Minnesota Democratic Sen. Al Franken marks his final day in the US Senate on Tuesday after he announced he would step down in the wake of groping allegations.
Minnesota Lt. Gov. Tina Smith will replace him on Wednesday.
"When I leave the Senate in a few weeks," Franken said during his Senate floor speech announcing his exit, "I will continue trying to be an educated citizen and an advocate and an activist."
Multiple women have accused Franken of touching them inappropriately. He apologized for some of the accusations but in his resignation speech said his response to those women's accounts "gave some people the false impression that I was admitting to doing things that in fact I haven't done."
"Some of the allegations against me are simply not true," he said on the Senate floor December 7. "Others I remember very differently."
A special election will be held in Minnesota to permanently fill the seat timed to next year's midterm elections in November. Smith has said she'll run for that position.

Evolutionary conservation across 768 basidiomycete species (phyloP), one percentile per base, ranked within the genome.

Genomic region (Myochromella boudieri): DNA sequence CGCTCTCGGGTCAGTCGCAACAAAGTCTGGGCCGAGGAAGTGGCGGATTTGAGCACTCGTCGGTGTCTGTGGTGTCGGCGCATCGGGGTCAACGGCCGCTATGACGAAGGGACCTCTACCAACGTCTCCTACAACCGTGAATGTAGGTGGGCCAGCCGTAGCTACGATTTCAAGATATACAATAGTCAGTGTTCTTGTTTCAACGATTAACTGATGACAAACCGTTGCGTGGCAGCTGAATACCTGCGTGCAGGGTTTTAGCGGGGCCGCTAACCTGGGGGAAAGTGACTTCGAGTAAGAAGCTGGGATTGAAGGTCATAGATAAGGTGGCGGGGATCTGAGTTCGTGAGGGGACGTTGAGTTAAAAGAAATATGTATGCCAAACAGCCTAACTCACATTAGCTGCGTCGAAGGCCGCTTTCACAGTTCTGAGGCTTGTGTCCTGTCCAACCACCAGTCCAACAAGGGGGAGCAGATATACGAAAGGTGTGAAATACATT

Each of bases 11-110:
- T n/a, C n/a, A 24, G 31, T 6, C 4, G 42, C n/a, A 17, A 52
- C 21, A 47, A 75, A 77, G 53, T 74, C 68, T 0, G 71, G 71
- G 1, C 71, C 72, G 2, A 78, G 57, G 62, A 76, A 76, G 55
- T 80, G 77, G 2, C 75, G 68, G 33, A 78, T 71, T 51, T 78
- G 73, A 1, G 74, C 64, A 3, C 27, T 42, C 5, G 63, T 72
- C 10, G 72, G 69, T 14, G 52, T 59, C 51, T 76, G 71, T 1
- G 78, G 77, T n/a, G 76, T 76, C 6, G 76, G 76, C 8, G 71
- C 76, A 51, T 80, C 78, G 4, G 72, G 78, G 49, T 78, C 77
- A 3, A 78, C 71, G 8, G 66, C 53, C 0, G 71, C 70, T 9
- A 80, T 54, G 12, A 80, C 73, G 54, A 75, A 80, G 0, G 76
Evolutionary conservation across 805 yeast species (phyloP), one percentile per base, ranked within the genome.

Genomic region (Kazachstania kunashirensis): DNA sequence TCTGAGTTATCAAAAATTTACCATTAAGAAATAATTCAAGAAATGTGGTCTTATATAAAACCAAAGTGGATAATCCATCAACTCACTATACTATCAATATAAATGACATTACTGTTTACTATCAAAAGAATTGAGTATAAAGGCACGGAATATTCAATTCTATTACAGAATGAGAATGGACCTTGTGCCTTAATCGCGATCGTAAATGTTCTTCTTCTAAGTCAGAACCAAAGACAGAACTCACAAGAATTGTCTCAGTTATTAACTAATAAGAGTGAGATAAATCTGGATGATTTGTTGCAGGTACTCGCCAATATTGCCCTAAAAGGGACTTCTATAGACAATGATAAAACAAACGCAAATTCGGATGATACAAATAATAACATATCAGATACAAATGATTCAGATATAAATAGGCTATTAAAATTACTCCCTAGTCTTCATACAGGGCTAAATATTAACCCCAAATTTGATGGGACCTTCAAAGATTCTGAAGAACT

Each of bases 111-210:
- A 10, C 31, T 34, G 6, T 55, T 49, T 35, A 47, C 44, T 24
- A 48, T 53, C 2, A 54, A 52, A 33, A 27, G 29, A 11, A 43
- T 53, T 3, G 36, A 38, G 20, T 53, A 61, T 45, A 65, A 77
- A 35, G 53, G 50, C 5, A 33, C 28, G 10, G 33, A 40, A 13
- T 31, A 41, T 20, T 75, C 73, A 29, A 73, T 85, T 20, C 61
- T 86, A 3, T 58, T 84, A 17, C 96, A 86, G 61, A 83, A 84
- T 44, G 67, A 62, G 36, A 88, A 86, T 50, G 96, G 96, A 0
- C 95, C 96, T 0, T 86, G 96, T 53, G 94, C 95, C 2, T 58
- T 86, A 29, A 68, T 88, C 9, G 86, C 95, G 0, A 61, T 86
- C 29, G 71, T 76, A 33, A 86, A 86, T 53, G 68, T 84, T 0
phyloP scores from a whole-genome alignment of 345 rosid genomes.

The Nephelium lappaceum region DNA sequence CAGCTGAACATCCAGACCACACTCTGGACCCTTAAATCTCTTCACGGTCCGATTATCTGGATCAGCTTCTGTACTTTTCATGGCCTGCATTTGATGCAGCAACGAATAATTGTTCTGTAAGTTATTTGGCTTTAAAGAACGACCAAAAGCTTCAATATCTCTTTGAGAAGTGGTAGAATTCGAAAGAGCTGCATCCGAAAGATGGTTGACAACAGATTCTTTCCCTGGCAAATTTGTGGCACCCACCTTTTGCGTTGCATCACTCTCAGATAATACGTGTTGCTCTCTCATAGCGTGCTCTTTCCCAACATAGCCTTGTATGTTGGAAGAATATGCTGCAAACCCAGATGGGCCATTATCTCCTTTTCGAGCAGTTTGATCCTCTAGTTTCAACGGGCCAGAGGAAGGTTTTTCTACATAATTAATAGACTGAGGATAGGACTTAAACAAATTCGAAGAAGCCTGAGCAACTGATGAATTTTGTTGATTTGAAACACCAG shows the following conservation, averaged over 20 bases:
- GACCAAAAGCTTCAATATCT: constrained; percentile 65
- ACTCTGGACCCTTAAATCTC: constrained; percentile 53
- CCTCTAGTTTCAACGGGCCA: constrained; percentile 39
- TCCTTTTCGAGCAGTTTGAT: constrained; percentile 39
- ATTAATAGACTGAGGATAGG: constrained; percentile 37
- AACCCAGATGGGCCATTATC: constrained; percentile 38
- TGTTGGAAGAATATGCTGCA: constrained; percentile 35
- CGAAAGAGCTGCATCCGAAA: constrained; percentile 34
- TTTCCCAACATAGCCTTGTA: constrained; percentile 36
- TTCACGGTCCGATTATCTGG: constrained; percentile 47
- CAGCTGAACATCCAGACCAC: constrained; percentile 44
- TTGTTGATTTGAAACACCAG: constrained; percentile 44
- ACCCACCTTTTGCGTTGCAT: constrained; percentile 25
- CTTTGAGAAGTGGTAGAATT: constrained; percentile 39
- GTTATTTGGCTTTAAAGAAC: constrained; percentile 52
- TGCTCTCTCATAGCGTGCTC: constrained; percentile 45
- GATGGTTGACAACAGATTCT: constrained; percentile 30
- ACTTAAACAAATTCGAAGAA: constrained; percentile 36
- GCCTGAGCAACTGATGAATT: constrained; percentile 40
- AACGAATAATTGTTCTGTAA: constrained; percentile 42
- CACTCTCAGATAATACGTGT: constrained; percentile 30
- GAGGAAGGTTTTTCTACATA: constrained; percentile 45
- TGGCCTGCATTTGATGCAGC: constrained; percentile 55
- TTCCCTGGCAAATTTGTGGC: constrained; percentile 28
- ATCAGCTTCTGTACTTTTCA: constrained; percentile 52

Minnesota Lt. Gov. Tina Smith will replace Franken on Wednesday
Franken has been accused of sexual harassment by multiple women
- Franken marks final day in Senate in wake of groping allegations
- Franken to leave Senate on January 2
- Al Franken to make first public appearance since leaving Senate over sexual harassment allegations
- 'Royals' creator Mark Schwahn fired following sexual harassment allegations
- Students said 'wake up' and America is finally listening
- How the Senate's tech illiteracy saved Mark Zuckerberg
- Mark Zuckerberg Fast Facts
- Brendan Fraser accuses HFPA member of groping him in 2003
- URGENT - Franken says he is resigning from Senate
- With Franken's resignation, the Senate landscape shifts again